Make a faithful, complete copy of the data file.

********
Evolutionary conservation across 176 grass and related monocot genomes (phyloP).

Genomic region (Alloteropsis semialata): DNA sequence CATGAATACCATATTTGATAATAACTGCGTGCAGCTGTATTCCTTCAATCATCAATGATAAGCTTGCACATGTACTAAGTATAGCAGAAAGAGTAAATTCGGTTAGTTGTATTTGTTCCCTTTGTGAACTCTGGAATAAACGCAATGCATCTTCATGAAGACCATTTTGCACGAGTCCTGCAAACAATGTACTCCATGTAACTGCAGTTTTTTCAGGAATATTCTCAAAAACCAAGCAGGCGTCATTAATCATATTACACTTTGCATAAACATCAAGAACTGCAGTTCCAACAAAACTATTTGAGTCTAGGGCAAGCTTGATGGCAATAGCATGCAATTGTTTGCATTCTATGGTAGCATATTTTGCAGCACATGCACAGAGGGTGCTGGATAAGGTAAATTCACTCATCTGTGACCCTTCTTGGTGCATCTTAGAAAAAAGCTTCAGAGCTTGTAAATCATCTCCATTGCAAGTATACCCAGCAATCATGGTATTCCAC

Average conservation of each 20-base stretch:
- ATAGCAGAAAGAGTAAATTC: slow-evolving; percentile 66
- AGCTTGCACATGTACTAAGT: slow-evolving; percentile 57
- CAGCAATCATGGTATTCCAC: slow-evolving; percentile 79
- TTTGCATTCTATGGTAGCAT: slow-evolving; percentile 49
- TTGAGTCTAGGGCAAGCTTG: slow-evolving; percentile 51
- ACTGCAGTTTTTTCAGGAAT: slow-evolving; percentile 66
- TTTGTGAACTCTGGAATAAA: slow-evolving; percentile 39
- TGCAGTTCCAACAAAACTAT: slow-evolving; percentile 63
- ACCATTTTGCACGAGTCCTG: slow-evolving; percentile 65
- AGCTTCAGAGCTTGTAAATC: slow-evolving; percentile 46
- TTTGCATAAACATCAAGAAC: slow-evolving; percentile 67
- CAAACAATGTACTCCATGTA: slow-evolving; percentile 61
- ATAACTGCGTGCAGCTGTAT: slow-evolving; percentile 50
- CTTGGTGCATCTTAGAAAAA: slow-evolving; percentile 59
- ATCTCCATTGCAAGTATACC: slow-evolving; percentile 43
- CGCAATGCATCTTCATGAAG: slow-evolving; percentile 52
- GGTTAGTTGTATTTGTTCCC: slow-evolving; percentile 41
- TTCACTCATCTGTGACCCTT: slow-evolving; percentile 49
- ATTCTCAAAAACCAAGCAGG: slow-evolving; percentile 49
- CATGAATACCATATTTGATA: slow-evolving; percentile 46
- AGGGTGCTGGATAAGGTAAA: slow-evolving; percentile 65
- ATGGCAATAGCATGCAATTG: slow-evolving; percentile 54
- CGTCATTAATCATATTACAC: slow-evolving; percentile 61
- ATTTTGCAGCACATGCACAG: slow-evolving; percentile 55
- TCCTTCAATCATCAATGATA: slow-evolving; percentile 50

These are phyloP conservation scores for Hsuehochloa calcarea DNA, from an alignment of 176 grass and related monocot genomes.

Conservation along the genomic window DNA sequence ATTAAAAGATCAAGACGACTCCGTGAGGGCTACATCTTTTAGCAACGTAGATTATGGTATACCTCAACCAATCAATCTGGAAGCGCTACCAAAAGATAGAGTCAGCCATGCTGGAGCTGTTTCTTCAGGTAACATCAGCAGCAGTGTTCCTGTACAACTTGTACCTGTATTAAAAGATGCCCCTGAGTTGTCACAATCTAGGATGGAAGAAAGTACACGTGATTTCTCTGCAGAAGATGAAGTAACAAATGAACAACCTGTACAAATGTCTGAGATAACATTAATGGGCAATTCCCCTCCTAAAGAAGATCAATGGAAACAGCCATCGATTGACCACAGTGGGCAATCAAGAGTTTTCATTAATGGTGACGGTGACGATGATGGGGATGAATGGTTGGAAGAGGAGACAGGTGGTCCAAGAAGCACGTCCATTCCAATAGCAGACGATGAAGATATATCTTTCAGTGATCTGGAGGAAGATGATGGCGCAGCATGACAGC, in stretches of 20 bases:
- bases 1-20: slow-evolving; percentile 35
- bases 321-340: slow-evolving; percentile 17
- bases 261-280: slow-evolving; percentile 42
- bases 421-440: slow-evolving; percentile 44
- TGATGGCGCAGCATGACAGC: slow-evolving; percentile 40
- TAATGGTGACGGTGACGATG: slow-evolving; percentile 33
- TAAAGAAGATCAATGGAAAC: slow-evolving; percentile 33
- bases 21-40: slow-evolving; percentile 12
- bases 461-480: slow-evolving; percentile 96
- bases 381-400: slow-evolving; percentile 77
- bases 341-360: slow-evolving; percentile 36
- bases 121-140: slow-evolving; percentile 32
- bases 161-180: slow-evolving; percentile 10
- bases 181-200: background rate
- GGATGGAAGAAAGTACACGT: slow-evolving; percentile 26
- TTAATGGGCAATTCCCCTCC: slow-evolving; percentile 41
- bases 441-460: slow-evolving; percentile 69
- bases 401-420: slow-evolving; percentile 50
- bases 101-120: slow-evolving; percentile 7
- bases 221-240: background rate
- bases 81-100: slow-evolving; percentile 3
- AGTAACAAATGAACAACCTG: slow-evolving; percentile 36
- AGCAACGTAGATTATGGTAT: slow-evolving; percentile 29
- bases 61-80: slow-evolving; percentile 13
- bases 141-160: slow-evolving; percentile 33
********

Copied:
Evolutionary conservation across 176 grass and related monocot genomes (phyloP).

Genomic region (Alloteropsis semialata): DNA sequence CATGAATACCATATTTGATAATAACTGCGTGCAGCTGTATTCCTTCAATCATCAATGATAAGCTTGCACATGTACTAAGTATAGCAGAAAGAGTAAATTCGGTTAGTTGTATTTGTTCCCTTTGTGAACTCTGGAATAAACGCAATGCATCTTCATGAAGACCATTTTGCACGAGTCCTGCAAACAATGTACTCCATGTAACTGCAGTTTTTTCAGGAATATTCTCAAAAACCAAGCAGGCGTCATTAATCATATTACACTTTGCATAAACATCAAGAACTGCAGTTCCAACAAAACTATTTGAGTCTAGGGCAAGCTTGATGGCAATAGCATGCAATTGTTTGCATTCTATGGTAGCATATTTTGCAGCACATGCACAGAGGGTGCTGGATAAGGTAAATTCACTCATCTGTGACCCTTCTTGGTGCATCTTAGAAAAAAGCTTCAGAGCTTGTAAATCATCTCCATTGCAAGTATACCCAGCAATCATGGTATTCCAC

Average conservation of each 20-base stretch:
- ATAGCAGAAAGAGTAAATTC: slow-evolving; percentile 66
- AGCTTGCACATGTACTAAGT: slow-evolving; percentile 57
- CAGCAATCATGGTATTCCAC: slow-evolving; percentile 79
- TTTGCATTCTATGGTAGCAT: slow-evolving; percentile 49
- TTGAGTCTAGGGCAAGCTTG: slow-evolving; percentile 51
- ACTGCAGTTTTTTCAGGAAT: slow-evolving; percentile 66
- TTTGTGAACTCTGGAATAAA: slow-evolving; percentile 39
- TGCAGTTCCAACAAAACTAT: slow-evolving; percentile 63
- ACCATTTTGCACGAGTCCTG: slow-evolving; percentile 65
- AGCTTCAGAGCTTGTAAATC: slow-evolving; percentile 46
- TTTGCATAAACATCAAGAAC: slow-evolving; percentile 67
- CAAACAATGTACTCCATGTA: slow-evolving; percentile 61
- ATAACTGCGTGCAGCTGTAT: slow-evolving; percentile 50
- CTTGGTGCATCTTAGAAAAA: slow-evolving; percentile 59
- ATCTCCATTGCAAGTATACC: slow-evolving; percentile 43
- CGCAATGCATCTTCATGAAG: slow-evolving; percentile 52
- GGTTAGTTGTATTTGTTCCC: slow-evolving; percentile 41
- TTCACTCATCTGTGACCCTT: slow-evolving; percentile 49
- ATTCTCAAAAACCAAGCAGG: slow-evolving; percentile 49
- CATGAATACCATATTTGATA: slow-evolving; percentile 46
- AGGGTGCTGGATAAGGTAAA: slow-evolving; percentile 65
- ATGGCAATAGCATGCAATTG: slow-evolving; percentile 54
- CGTCATTAATCATATTACAC: slow-evolving; percentile 61
- ATTTTGCAGCACATGCACAG: slow-evolving; percentile 55
- TCCTTCAATCATCAATGATA: slow-evolving; percentile 50

These are phyloP conservation scores for Hsuehochloa calcarea DNA, from an alignment of 176 grass and related monocot genomes.

Conservation along the genomic window DNA sequence ATTAAAAGATCAAGACGACTCCGTGAGGGCTACATCTTTTAGCAACGTAGATTATGGTATACCTCAACCAATCAATCTGGAAGCGCTACCAAAAGATAGAGTCAGCCATGCTGGAGCTGTTTCTTCAGGTAACATCAGCAGCAGTGTTCCTGTACAACTTGTACCTGTATTAAAAGATGCCCCTGAGTTGTCACAATCTAGGATGGAAGAAAGTACACGTGATTTCTCTGCAGAAGATGAAGTAACAAATGAACAACCTGTACAAATGTCTGAGATAACATTAATGGGCAATTCCCCTCCTAAAGAAGATCAATGGAAACAGCCATCGATTGACCACAGTGGGCAATCAAGAGTTTTCATTAATGGTGACGGTGACGATGATGGGGATGAATGGTTGGAAGAGGAGACAGGTGGTCCAAGAAGCACGTCCATTCCAATAGCAGACGATGAAGATATATCTTTCAGTGATCTGGAGGAAGATGATGGCGCAGCATGACAGC, in stretches of 20 bases:
- bases 1-20: slow-evolving; percentile 35
- bases 321-340: slow-evolving; percentile 17
- bases 261-280: slow-evolving; percentile 42
- bases 421-440: slow-evolving; percentile 44
- TGATGGCGCAGCATGACAGC: slow-evolving; percentile 40
- TAATGGTGACGGTGACGATG: slow-evolving; percentile 33
- TAAAGAAGATCAATGGAAAC: slow-evolving; percentile 33
- bases 21-40: slow-evolving; percentile 12
- bases 461-480: slow-evolving; percentile 96
- bases 381-400: slow-evolving; percentile 77
- bases 341-360: slow-evolving; percentile 36
- bases 121-140: slow-evolving; percentile 32
- bases 161-180: slow-evolving; percentile 10
- bases 181-200: background rate
- GGATGGAAGAAAGTACACGT: slow-evolving; percentile 26
- TTAATGGGCAATTCCCCTCC: slow-evolving; percentile 41
- bases 441-460: slow-evolving; percentile 69
- bases 401-420: slow-evolving; percentile 50
- bases 101-120: slow-evolving; percentile 7
- bases 221-240: background rate
- bases 81-100: slow-evolving; percentile 3
- AGTAACAAATGAACAACCTG: slow-evolving; percentile 36
- AGCAACGTAGATTATGGTAT: slow-evolving; percentile 29
- bases 61-80: slow-evolving; percentile 13
- bases 141-160: slow-evolving; percentile 33